At times the Gemara also traces the reasons for Amoraic opinions, as it does in the case of asmakhta in matters of commercial law. But, on the whole, it only began the task of providing the links between the various Amoraic statements. In the case of Rava, who is mentioned 3,800 times in the Bavli, the observation that ve-azda Rava le-ta’ameih—that his opinion in one place follows his shittah in another—appears only 13 times in Shas. In other words, the process of showing Rava’s consistency in his memrot was only at its start when the Bavli was closed. In this respect, as in many others, the Rishonim (and especially the Baalei Tosafot, see below) continued the task. The expression azda R. Peloni le-ta’ameih, is used some 60 times in all, and another 28 times if more than one Tanna or Amora is involved, but only 30 times in relation to Babylonian Amoraim: thirteen times for Rava, twelve times in relation to Shmuel, once each for Rabbah (Ket 34b) and R. Hisda (Qid 63b), twice for R. Nahman (BM 26a, Hul 25b), and, finally, once for R. Ashi (Shab 100b). Three of these observations concern Amoraim closely associated with Rava: R. Hisda, his teacher and eventual father-in-law, R. Nahman, his rebbe muvhak, and Samuel, who was, at least to some extent, R. Nahman’s teacher (see BM 16b). This is not surprising since these Amoraim are among the most influential in Shas. But, as we noted regarding R. Meir, the baalei ha-Shas are concerned about this issue even when the man de-amar is not necessarily of that level of prominence—it is a consistent concern. The Gemara notes the consistency of the views of Tannaim with the expression be-shittat (22 times) or le-shittato (5 times). Although this is still far from systematic, enough examples of this derekh survive to demonstrate that the ba’alei ha-Shas considered this a legitimate way of understanding the words of the Tannaim and Amoraim.
Why is understanding the link between Amoraic opinions important? There are at least two reasons. Since the Torah’s laws are not, has veshalom, arbitrary or haphazard (even if, as in the case of huqqim, the reason is hidden from us), understanding the link between Amoraic opinions allows us to see the reason behind their shittot. In most areas of Halakhah, we are encouraged to seek the reasons for every din because it is only by means of such study that one makes Torah one’s own—it becomes part of one’s being. If one does not understand something, it remains foreign—outside oneself.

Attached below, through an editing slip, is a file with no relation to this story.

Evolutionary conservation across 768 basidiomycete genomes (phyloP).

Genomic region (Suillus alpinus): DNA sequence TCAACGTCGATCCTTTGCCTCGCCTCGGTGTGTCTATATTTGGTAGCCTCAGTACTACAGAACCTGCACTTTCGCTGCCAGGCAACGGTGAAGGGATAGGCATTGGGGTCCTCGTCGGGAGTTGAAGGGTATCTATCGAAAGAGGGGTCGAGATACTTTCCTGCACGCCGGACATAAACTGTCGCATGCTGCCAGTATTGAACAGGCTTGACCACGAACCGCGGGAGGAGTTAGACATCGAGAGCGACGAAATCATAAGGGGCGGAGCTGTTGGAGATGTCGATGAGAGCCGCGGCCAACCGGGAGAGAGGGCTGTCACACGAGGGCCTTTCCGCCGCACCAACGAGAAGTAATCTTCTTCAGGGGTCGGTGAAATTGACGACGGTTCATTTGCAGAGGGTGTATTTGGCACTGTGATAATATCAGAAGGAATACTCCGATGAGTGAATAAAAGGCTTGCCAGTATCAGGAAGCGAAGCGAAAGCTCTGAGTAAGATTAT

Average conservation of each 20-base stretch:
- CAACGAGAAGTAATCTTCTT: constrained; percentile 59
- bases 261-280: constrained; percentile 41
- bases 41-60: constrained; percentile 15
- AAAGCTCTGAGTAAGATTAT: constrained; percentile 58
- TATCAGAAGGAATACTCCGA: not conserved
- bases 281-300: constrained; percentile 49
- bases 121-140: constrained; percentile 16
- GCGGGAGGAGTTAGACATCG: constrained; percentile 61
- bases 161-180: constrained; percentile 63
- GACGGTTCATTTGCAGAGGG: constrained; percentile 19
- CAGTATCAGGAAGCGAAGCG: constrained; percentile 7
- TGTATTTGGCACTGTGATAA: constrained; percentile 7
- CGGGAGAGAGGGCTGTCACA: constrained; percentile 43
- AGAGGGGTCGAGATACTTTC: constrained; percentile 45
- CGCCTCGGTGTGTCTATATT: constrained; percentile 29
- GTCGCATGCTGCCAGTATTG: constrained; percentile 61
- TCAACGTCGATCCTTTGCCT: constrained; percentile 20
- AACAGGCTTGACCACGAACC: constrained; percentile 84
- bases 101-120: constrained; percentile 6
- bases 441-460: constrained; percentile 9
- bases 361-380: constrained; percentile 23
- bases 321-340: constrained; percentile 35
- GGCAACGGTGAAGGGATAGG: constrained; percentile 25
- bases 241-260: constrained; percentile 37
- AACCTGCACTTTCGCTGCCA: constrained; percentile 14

Secondly, generally speaking, understanding a memra kifeshuto— understanding it in its immediate context—is a key to understanding it in its multiple contexts, including that of pesak. In the end, when we deal with halakhic texts, we must understand the memra in the broader context of Halakhah, from Humash and Shas through contemporary Poskim. But on the peshat level we seek to understand a particular memra in the context of the Amora’s views and approaches, his shittot. Generally speaking, his shittot will be consistent not only within themselves, but also within the wider context of those of his rebbes and talmidim, that is, his beit midrash. In the case of the Babylonian Amoraim, this means understanding, say, R. Huna’s memrot in terms of the views of his rebbe, Rav, and his talmidim, Rabbah b. R. Huna and R. Hisda. In the case of Rava, it means—when possible–tracing his views back to his rebbes R. Nahman and R. Hisda, to R. Nahman’s rebbes, Rabbah b. Avuha and Shmuel, but also seeing the view of Rava’s talmidim, R. Papa, R. Huna b. R. Yehoshua, R. Zevid, and others.
Yaakov Elman, “Rava as Mara de-Atra in Mahoza”, Hakirah 11 (Spring 2011), 63-64.